Puri said that states should take legal action against stubble burning and that the public should be discouraged to use private vehicles
Voicing concerns over the thick blanket of haze that has enveloped Delhi for the last three days, housing and urban affairs minister Hardeep Singh Puri has said that states should take legal action against stubble burning and that the public should be discouraged to use private vehicles for which upgrading public transport is a must.
“Legal action must be taken by Punjab and Haryana against stubble burning in their states. But on our part we should not be lax. We have to encourage public to use public transport and that means upgrading public transport system. We have to provide quality public transport. Good quality buses should be procured to ensure public comfort. Their number should be increased. The aim should be quality, affordability and reliability,” he said, adding affordable does not mean free public transport “for where will capital expenditure come from.”
He also underlined the need for expediting work on the Metro Phase IV line and rapid rail system between the Capital and Meerut to improve public transport.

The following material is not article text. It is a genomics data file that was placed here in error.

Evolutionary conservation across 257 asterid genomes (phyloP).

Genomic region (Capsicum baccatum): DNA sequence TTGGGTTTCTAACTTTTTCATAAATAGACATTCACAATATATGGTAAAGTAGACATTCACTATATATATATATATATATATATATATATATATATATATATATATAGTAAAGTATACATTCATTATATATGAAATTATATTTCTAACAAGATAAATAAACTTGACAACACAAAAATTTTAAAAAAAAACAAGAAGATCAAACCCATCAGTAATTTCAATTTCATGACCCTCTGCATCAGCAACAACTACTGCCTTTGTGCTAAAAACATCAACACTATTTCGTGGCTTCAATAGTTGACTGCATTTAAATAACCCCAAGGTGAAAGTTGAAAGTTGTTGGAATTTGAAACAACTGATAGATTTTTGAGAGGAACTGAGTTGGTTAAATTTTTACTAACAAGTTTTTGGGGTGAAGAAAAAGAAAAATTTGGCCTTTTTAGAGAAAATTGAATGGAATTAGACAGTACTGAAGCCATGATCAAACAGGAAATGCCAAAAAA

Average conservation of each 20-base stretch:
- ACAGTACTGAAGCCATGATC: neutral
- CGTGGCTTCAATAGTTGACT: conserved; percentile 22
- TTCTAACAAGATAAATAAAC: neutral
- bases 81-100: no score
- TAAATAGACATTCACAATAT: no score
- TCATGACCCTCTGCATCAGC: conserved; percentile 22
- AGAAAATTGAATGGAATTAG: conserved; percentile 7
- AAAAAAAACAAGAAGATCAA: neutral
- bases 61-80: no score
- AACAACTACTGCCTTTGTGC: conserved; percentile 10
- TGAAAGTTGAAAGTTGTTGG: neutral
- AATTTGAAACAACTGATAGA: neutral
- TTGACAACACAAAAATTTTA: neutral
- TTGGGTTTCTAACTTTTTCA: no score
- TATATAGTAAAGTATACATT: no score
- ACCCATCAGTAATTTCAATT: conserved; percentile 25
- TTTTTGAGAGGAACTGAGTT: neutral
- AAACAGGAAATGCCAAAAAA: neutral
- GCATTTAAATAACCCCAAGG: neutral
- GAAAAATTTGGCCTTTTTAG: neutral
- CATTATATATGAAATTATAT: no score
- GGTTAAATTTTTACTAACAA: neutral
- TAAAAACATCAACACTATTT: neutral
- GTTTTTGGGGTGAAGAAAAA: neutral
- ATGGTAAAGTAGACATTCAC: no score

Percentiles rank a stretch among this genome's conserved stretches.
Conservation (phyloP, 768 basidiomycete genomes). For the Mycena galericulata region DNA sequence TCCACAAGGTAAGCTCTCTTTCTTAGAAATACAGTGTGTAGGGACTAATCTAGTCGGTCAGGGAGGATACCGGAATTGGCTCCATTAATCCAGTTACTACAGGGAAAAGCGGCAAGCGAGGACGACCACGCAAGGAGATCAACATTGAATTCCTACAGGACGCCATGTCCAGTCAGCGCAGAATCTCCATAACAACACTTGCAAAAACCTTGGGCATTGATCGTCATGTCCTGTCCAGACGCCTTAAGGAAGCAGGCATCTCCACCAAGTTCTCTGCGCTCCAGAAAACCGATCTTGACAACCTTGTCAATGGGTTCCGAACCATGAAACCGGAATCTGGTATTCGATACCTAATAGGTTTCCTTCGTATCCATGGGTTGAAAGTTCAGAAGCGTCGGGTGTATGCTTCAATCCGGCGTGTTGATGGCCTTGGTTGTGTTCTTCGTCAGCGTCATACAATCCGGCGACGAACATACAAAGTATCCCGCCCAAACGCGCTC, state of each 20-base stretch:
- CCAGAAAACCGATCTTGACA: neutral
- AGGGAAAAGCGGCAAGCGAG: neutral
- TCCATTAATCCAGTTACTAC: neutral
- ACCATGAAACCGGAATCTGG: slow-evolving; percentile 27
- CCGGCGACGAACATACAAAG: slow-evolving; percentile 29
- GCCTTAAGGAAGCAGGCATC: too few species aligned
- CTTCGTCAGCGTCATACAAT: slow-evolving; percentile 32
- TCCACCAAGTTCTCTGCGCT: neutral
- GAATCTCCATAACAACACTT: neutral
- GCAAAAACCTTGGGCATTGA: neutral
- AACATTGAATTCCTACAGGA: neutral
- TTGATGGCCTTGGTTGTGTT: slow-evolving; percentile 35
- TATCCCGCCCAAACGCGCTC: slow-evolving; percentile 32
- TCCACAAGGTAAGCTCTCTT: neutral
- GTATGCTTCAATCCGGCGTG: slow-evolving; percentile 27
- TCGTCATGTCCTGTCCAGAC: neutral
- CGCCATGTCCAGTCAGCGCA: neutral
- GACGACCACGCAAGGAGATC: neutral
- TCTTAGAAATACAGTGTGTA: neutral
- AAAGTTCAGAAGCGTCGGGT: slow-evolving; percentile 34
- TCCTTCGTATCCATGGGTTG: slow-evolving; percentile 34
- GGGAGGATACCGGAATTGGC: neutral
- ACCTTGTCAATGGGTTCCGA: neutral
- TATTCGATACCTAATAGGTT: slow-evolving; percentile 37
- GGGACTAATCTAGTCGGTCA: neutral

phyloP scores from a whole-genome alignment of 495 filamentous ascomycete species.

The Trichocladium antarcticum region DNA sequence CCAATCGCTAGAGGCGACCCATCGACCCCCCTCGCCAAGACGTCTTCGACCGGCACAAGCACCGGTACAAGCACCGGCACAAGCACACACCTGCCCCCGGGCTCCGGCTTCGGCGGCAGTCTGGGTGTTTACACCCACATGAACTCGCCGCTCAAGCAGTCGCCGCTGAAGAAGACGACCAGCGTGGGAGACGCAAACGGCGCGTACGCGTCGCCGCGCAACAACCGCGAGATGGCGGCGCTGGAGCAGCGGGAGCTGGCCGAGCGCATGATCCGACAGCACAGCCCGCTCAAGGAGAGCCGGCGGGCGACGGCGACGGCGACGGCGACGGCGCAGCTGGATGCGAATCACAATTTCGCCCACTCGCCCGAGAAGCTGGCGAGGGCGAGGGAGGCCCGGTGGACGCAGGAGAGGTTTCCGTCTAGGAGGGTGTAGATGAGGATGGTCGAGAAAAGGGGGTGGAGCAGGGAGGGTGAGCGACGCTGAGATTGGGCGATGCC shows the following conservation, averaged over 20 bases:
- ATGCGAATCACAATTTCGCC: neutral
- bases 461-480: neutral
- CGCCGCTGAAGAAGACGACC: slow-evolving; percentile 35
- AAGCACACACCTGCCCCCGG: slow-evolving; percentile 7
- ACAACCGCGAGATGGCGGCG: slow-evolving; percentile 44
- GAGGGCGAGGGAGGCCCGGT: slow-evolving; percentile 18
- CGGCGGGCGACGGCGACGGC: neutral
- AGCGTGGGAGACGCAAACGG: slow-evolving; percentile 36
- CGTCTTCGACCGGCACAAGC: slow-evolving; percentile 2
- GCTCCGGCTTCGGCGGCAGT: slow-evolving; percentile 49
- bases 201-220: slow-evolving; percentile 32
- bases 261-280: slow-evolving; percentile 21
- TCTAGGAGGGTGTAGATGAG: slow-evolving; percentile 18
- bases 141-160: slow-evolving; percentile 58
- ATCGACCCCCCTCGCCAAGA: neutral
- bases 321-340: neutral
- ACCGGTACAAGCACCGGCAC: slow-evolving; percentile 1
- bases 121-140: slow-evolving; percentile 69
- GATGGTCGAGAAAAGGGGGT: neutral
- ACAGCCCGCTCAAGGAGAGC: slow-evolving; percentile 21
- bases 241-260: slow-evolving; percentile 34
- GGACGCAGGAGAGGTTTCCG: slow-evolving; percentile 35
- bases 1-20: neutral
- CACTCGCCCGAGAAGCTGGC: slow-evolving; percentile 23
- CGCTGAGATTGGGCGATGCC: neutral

Asked about the recent hike in Metro fares, he said that 20 per cent discount -- ten per cent for metro card users and 10 per cent during off peak hours. “For eight years there was no increase in fares,” he said on the sidelines of the event to lay the foundation for a skywalk and foot overbridge at ‘W’ Point in ITO which is expected to be completed by March 2018.
BJP MP Meenakshi Lekhi, who was also present at the function, said that the odd-even car rationing scheme is a formula for traffic management, and not a solution to Delhi's high level of pollution that primarily caused due to dust and debris.
Her comments followed Delhi Transport Minister Kailash Gahlot announcement that the car rationing scheme would be enforced in Delhi for a five-day period from November 13 after a spike in air pollution level. "Odd-even formula can be a formula for traffic maintenance and management but not a formula to stop pollution," Lekhi, the New Delhi MP, told reporters.
Air pollution in Delhi is primarily on account of dust particles, construction debris, she said, adding that the menace was not because of vehicular emission.
She also said that pollution in Delhi is less than New York and that debris was the main cause of pollution here while it was due to gasses there. “We do not have that problem,” she said.She called for improving public transport, proper waste management and containing encroachments to tackle the problem.